more. The Board itself recently states that “a target of 45 days was set between the file completion date and the
issuance of the licence”. This suggests that a lot of time may be spent
on these files.
The Board may have well spent more than $2 million of public
money to direct about $75,000 or so to collectives through about 277 licenses
in circumstances where the collectives have generally nothing to deserve this
little windfall. It should be pointed
out that collectives, as required by s. 67 of the Copyright Act:
answer within a reasonable time all reasonable requests from the public for
information about its repertoire of works, performer’s performances or sound
recordings, that are in current use.
If a relatively little country like Canada in
terms of population needs to devote so much bureaucratic resources to issuing
unlocatable licenses and has already the largest copyright board bureaucracy
anywhere, this is not necessarily a model to commend to other bigger countries.
Barry calls this “the Canadian solution”. Perhaps a more informative title
would have been “the Canadian problem”. The US Register of Copyrights clearly
sees our system as more of a problem than a solution.
The Board could also usefully
provide a “soft law” check list of how to go about searching for an unlocatable
copyright owner. Bouchard and de Beer themselves make such as suggestion, at
page 19 of their report, noting that “It is conceivable
that creating and promoting best practices could reduce the amount of time and
resources the Board currently spends walking applicants through possible search
procedures, liaising with collective societies or performing aspects of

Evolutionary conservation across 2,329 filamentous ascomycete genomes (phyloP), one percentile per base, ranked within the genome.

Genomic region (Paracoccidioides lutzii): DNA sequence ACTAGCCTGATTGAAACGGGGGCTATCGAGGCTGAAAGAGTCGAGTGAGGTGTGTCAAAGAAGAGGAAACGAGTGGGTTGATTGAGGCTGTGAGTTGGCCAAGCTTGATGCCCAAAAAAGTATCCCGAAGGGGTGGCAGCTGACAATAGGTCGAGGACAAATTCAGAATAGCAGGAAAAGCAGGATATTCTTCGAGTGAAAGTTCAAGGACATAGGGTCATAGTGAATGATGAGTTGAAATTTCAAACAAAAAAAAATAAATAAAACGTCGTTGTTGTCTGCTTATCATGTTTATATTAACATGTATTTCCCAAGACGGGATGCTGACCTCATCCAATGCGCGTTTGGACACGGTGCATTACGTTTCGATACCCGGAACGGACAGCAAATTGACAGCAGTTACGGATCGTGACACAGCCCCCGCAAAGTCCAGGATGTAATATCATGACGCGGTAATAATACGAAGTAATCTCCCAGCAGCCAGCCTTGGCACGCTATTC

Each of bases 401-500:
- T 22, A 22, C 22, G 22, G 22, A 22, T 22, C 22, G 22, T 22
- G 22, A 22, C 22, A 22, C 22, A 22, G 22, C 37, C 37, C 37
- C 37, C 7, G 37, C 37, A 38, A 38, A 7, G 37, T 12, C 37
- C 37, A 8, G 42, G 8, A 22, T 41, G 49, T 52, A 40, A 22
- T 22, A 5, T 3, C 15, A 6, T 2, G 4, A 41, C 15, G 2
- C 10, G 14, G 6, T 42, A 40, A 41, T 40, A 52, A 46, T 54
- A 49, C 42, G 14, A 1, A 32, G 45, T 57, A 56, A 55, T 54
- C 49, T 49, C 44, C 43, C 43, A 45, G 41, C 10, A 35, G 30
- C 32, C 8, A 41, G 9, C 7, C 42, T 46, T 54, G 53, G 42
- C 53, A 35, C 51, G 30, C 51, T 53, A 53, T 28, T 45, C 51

Moreover, if such a checklist were followed in
good faith, Canadian courts might well see such a protocol as a reasonable
standard and “best practice” and might be reluctant to award anything more than
the lower end of statutory minimum damages – which could be as low as $100 in
non-commercial situations with double costs to the defendant on the basis of
the Federal Court settlement offer rules – in the highly unlikely event that an
unlocatable copyright owner should ever actually spring forth and successfully sue.
Obviously, a copyright owner who is unlocatable with diligent effort and whose
work is long since out of print and has become commercially unavailable would likely
have a difficult if not impossible task in proving any actual damages.
So – in the true Fordham spirit of “learn, debate,
and have fun” – we certainly had a brief and intense debate here between Barry,
me and Board Chairman William Vancise. The debate should be continued in Canada
– where the Government may wish to consider implementing regulations that might
deal with this and many other issues that increasingly call out for resolution
concerning the Copyright Board.
The unlocatable owner issue is just one of these
issues, and many of the others are even more serious and concern both
collectives and users, not to mention the efficient use of public resources. In
fairness to the Board, many of the problems that have arisen have been caused
by the parties before the Board or choices some have taken that may have
greatly prolonged some proceedings that might have been greatly shortened, or been
dealt with more effectively, efficiently and decisively by means of timely and
vigorous judicial review or other court proceedings. For whatever reason, the
Board has not always been willing or able to deal with these situations.
Regulations could help. Needless to say, regulations do not require legislation and the authority to implement useful and appropriate regulations is clearly already in place.
Perhaps a fully informed discussion of this “unlocatable” issue could be an opportunity
to serve as a catalyst for the implementation of regulations that would enhance the
efficiency and effectiveness of the Copyright Board of Canada.